Alpaca - the new cashmere?

Alpaka - das neue Kaschmir?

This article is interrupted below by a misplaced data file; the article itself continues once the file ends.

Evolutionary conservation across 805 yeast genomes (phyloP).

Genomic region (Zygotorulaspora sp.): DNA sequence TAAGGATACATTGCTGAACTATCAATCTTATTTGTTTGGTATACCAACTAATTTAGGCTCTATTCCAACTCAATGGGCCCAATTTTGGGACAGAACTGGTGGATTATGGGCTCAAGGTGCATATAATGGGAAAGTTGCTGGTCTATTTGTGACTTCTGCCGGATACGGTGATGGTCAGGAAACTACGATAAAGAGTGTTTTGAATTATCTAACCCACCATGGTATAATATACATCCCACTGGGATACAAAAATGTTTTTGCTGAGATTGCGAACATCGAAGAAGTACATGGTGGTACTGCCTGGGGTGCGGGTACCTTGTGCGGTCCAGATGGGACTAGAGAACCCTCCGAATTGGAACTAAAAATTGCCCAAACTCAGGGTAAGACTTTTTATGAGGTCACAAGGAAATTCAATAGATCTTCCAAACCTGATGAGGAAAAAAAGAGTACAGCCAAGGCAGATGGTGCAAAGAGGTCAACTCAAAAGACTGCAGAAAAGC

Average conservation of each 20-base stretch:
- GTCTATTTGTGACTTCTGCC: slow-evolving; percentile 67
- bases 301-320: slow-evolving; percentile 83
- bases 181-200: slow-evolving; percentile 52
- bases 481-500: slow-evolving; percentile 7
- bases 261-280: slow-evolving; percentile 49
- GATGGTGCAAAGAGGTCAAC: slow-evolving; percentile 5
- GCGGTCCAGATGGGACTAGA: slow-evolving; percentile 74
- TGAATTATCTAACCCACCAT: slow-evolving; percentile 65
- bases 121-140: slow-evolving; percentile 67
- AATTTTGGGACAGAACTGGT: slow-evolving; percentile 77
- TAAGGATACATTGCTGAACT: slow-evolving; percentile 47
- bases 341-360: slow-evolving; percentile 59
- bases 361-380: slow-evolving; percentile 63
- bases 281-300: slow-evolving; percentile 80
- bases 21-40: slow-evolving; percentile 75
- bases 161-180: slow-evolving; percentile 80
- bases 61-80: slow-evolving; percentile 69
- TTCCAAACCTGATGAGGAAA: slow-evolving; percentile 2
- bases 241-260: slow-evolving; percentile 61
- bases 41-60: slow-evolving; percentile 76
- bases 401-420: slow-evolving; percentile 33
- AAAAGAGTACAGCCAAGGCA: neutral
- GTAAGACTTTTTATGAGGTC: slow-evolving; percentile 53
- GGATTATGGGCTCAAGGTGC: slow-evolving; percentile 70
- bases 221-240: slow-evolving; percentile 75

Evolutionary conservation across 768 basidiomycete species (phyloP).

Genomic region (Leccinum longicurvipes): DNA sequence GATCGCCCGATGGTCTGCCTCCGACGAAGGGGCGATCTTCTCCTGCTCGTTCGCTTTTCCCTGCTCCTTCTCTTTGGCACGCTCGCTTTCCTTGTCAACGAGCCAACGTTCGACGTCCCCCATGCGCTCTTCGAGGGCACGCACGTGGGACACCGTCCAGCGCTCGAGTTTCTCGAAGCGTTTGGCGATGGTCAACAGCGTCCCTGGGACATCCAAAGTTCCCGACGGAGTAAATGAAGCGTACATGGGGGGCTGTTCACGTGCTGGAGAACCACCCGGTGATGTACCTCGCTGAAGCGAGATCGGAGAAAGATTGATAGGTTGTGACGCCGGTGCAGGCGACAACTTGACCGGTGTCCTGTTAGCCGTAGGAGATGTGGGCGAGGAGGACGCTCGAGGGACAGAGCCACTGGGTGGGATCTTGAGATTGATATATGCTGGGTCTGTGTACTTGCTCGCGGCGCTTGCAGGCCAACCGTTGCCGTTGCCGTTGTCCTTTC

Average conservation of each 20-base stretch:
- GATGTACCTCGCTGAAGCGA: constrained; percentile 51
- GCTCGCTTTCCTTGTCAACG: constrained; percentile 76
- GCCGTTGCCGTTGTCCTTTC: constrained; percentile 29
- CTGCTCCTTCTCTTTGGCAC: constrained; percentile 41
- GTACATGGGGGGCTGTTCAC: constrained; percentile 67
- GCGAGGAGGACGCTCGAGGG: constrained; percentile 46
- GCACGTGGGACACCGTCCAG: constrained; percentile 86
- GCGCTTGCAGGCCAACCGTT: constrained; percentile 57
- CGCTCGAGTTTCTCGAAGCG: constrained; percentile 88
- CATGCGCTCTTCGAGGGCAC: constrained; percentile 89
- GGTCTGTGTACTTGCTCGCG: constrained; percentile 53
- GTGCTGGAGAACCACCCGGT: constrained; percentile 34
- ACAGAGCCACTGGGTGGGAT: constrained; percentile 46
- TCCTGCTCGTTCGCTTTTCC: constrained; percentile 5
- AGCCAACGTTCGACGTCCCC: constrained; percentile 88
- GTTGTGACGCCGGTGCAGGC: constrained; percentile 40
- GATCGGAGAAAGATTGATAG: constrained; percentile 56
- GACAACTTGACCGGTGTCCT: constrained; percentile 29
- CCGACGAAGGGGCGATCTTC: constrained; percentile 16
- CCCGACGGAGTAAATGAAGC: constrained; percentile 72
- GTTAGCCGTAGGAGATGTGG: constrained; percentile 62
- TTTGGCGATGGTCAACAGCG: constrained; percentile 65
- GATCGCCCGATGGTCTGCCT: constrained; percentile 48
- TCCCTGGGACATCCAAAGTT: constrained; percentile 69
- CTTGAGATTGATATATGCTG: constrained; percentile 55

The general megatrend back to natural products is recently not only clearly evident in people’s leisure activities, it is also reflected in their consumer behaviour. Not only does the classic clothing industry play a key role here, but – not least, reinforced by the current Corona crisis – the furnishing industry too. In addition to classic natural fibers such as cotton,merino, and cashmere, newcomers such as alpaca are being recognised by consumers. But does the alpaca fiber keep what it promises – especially in comparison with the “queen” of natural fibers – cashmere wool? No question,cashmere can be found everywhere – in recent years the fine fiber from the Cashmere region (main producer countries China, Mongolia, and Iran) has experienced a strong boom, which is associated with high risks with such a scarce raw material. Cashmere always adorned with an excellent reputation and an extraordinary elegance is still considered the luxury fiber par excellence. But this status is outdated – it has long since become an integral part of mainstream goods. This suddenly results in demand for large amounts of cashmere.However, this can no longer be served by the pure, original Kashmir, which comes from the region in the Himalayas and is characterised by extreme weather conditions all year round. In addition to the enormous increase in demand,external factors such as climate change (90% of Mongolia is now parched)exacerbate the careful and original production method of the cashmere fiber that once led it to its current status. This not only has a direct influence on animal keeping, but also the environment, which is currently stepped and overgrazed increasingly. Since the process of authenticating cashmere fiber is expensive and lengthy, the number of counterfeits in the market is increasing.At the foot of this great cashmere hype, the market for equal alternatives to the original cashmere fiber – such as alpaca fiber – is growing. Combined in it's fiber properties, alpaca offers a haptic that is just as soft and fine as cashmere. Just like cashmere, high-quality alpaca has a fiber thickness of fewer than 20 micrometers. The unique thermal properties of both alpaca and cashmere are also at eye level – the alpaca fiber is hollow on the inside,which is why heat can be stored in cold temperatures or can be compensated for in warm temperatures. Both alpaca and cashmere are considered highly self-cleaning fibers, so that simple airing in the fresh air is often enough to remove bad odors. The fact that alpaca appears in 22 different shades in nature may not be enough to clearly stand out from cashmere. So there is no doubt about equally fine threads that hardly differ in the feel of their wool. What fundamentally differentiates alpaca from cashmere is the ethically correct extraction of the fur, which – obtained from animals that died of natural causes – is considered the rarest and most valuable real fur in the world due to the fact that cashmere goats have no fur. While cashmere is undoubtedly the classic among the finest types of wool, alpaca is considered the “trendsetter”of the new generation – warm, soft and modern. After all, nowadays it is essential to include the factors of animal well-being and environmental protection in the purchase decision. Here, alpaca clearly is the winner.Furthermore, alpacas only nibble on the tips of grass and other plants; they do not tear plants out of the ground, which leads to less disruption of vegetation and allows latter to regrow. Unlike goats and sheep, which have sharp hooves that damage pasture and soil, alpacas have two toes with toenails on top and a soft pad on the bottom of each foot, which minimizes damage to grazing land. In addition, the increasing number of cashmere counterfeits on the market makes it difficult “to turn a blind eye to the fact that cashmere goats are often shorn under cruel conditions and that their pastures are grazed due to the large number of herds.”

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